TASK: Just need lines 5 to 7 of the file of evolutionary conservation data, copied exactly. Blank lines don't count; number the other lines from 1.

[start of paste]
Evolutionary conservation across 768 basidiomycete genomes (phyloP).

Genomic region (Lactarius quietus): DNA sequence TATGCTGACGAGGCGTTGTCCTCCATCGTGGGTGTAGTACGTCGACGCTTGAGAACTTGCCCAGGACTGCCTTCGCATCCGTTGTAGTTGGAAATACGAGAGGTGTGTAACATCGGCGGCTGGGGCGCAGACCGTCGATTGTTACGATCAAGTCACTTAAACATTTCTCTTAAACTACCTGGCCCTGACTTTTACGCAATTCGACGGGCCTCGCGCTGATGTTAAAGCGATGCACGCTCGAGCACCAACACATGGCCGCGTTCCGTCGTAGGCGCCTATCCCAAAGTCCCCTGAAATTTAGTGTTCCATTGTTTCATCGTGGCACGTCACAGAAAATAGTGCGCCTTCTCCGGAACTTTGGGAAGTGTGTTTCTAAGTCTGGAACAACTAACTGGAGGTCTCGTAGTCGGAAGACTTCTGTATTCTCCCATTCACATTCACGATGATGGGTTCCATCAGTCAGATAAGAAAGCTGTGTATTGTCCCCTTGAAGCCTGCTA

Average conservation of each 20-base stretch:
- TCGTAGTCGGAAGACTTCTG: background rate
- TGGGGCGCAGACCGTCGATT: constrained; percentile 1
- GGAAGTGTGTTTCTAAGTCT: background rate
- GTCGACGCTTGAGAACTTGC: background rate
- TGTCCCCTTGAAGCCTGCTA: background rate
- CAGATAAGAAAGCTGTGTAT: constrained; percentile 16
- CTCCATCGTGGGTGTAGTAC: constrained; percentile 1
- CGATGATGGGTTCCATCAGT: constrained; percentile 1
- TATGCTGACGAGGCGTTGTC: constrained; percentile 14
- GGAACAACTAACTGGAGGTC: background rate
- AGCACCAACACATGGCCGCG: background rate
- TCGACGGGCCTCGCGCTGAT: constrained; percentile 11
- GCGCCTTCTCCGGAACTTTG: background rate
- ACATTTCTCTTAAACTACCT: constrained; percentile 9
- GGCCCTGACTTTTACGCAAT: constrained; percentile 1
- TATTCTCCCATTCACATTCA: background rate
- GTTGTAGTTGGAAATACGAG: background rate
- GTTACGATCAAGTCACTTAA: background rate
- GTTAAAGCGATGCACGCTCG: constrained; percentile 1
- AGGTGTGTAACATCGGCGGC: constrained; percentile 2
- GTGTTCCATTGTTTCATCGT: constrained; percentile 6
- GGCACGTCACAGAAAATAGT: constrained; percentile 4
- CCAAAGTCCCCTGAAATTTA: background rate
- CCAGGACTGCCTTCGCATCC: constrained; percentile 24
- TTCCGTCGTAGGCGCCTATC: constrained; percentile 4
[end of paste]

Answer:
- TGGGGCGCAGACCGTCGATT: constrained; percentile 1
- GGAAGTGTGTTTCTAAGTCT: background rate
- GTCGACGCTTGAGAACTTGC: background rate